As I purchased the game and played it with my friends for the first time, I was blown away at how much there was to do in the game. It was cool being able to play something that had unlimited possibilities, and the surface level simpleness turned out to be something much more complex and interesting.
I spent hours upon hours creating cool creations and building worlds with some of my best friends at the time. We built houses, castles, forts, caves, and anything else that we could think of. It was awesome.
Creating New Things.
At one point, we decided to create a town world with a working economy, shops, jobs, apartments, and much more. Players could make money from completing little tasks, buy a house, rent a shop, find and sell resources, and carve out a life in our virtual world.
It was super cool to create this exclusive little world, and it was exciting for me to see how much people enjoyed the things that I spent a large amount of time creating.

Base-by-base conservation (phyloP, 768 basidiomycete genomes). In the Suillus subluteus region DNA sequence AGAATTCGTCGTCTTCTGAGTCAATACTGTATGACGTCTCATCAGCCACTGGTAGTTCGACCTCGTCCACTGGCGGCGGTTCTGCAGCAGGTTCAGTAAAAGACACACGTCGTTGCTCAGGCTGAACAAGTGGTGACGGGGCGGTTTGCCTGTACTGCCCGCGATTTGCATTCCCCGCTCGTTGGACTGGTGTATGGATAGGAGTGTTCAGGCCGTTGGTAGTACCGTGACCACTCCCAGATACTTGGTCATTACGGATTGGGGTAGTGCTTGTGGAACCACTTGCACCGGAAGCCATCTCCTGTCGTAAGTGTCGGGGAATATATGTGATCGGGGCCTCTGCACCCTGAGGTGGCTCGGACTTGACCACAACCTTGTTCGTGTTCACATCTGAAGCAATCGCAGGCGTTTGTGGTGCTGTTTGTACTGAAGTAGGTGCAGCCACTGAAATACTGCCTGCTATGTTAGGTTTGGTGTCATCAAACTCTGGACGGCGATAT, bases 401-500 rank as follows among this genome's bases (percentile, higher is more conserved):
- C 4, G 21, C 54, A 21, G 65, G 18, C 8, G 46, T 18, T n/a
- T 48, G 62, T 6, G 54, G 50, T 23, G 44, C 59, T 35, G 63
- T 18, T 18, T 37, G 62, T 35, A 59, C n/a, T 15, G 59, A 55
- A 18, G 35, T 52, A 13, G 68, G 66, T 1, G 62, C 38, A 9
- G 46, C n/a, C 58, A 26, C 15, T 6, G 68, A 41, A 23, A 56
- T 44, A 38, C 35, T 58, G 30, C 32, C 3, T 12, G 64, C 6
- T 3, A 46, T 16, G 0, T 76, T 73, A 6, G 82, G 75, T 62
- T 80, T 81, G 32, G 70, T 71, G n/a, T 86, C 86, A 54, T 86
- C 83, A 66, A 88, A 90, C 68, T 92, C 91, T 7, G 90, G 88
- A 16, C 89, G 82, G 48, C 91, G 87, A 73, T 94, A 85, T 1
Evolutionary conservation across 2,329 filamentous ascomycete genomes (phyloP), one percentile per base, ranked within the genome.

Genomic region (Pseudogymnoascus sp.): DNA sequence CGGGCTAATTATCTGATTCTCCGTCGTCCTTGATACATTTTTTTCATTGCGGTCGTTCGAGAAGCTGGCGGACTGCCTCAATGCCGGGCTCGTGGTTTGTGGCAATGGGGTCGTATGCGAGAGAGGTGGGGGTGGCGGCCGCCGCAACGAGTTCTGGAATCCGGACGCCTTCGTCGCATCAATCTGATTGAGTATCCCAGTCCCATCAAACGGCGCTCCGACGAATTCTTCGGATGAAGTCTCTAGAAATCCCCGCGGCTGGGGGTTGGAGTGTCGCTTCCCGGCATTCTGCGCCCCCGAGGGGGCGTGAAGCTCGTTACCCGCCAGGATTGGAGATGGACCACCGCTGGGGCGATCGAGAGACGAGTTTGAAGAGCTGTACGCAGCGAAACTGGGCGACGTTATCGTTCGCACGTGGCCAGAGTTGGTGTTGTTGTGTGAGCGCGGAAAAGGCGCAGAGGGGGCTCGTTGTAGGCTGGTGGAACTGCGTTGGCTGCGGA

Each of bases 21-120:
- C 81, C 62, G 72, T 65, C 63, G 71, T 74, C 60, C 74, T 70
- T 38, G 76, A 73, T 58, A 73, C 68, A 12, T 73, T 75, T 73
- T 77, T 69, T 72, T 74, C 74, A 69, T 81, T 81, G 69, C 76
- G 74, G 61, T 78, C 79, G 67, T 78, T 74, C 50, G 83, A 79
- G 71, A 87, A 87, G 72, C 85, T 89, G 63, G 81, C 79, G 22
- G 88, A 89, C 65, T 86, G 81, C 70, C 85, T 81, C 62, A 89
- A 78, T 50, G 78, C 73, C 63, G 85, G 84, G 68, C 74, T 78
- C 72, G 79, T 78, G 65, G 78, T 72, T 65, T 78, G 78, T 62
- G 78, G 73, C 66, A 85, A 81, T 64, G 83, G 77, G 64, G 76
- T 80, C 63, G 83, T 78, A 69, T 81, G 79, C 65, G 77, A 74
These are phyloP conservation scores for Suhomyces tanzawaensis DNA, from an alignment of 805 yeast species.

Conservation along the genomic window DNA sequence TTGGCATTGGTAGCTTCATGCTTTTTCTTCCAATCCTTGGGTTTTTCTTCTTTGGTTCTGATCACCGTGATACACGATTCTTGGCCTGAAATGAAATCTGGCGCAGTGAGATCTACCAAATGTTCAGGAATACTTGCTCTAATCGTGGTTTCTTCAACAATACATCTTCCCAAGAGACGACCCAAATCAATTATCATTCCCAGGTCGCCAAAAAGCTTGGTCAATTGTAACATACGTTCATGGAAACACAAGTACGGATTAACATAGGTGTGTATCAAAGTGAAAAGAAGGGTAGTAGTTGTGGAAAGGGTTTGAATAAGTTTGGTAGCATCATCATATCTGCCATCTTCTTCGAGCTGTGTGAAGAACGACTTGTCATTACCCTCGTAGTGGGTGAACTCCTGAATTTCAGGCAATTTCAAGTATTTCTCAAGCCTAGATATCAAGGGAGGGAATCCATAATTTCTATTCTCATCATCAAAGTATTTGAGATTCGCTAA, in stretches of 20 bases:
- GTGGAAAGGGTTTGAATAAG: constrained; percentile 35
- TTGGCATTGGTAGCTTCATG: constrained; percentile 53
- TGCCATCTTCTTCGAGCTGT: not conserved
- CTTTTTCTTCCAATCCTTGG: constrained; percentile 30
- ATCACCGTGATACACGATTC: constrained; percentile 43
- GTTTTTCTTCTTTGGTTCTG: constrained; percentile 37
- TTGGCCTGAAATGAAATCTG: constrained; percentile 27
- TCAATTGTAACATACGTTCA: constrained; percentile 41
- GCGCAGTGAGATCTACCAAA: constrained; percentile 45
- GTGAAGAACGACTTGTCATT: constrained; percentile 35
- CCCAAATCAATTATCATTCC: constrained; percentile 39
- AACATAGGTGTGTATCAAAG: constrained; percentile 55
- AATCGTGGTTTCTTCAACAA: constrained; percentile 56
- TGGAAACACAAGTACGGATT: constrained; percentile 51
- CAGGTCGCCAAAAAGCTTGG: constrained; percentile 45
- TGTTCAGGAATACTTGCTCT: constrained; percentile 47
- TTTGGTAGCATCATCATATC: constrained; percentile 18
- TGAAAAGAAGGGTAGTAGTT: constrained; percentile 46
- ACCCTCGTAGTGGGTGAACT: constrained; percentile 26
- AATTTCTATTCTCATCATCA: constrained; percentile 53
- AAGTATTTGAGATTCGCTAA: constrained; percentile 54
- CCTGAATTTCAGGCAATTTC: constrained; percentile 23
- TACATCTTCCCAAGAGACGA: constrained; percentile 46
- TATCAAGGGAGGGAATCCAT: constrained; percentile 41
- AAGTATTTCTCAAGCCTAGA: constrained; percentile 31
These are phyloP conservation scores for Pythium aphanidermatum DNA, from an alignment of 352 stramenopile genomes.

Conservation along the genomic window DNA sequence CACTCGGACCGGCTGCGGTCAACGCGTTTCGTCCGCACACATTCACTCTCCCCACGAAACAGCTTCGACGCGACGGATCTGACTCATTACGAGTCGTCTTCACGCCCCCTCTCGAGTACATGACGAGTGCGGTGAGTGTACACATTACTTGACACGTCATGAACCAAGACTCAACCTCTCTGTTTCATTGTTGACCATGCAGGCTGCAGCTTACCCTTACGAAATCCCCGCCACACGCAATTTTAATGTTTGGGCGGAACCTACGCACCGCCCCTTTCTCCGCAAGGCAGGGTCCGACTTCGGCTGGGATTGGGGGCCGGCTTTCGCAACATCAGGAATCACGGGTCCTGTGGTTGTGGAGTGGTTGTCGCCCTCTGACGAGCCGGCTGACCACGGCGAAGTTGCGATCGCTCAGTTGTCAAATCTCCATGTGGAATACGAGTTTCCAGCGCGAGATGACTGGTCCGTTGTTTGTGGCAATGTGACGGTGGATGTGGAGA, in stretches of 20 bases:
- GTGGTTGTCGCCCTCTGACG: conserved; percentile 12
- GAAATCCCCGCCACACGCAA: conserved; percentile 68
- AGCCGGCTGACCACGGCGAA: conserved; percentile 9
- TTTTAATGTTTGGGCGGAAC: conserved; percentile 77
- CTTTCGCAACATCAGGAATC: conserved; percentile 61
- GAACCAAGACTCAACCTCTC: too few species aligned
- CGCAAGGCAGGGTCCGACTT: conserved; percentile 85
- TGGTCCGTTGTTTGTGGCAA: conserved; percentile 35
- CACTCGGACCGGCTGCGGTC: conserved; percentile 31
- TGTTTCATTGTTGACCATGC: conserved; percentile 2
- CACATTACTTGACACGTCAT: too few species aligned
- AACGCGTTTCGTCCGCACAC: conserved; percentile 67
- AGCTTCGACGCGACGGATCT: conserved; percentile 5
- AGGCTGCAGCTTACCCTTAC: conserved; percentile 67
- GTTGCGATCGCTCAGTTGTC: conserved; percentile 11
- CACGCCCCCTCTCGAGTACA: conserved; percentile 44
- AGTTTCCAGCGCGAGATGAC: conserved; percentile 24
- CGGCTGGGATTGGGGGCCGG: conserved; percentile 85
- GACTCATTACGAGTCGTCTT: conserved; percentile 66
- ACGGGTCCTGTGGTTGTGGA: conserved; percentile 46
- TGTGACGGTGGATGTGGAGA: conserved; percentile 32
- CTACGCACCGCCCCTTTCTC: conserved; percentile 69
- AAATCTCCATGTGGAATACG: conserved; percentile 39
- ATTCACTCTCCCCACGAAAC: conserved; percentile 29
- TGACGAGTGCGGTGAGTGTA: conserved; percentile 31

Eventually, our little town world would become more and more popular, until we had a cool little community full of people who would hop on every single day and interact with us as if we had created a real society. Players would join and complete their jobs in exchange for virtual currency, which could be used to buy items and trade for goods in malls and marketplaces. It created a sense of belonging and purpose in the community, and it helped our 10 and 11-year-old selves to feel as if we contributed something to society, even if it was our own, pointless virtual society.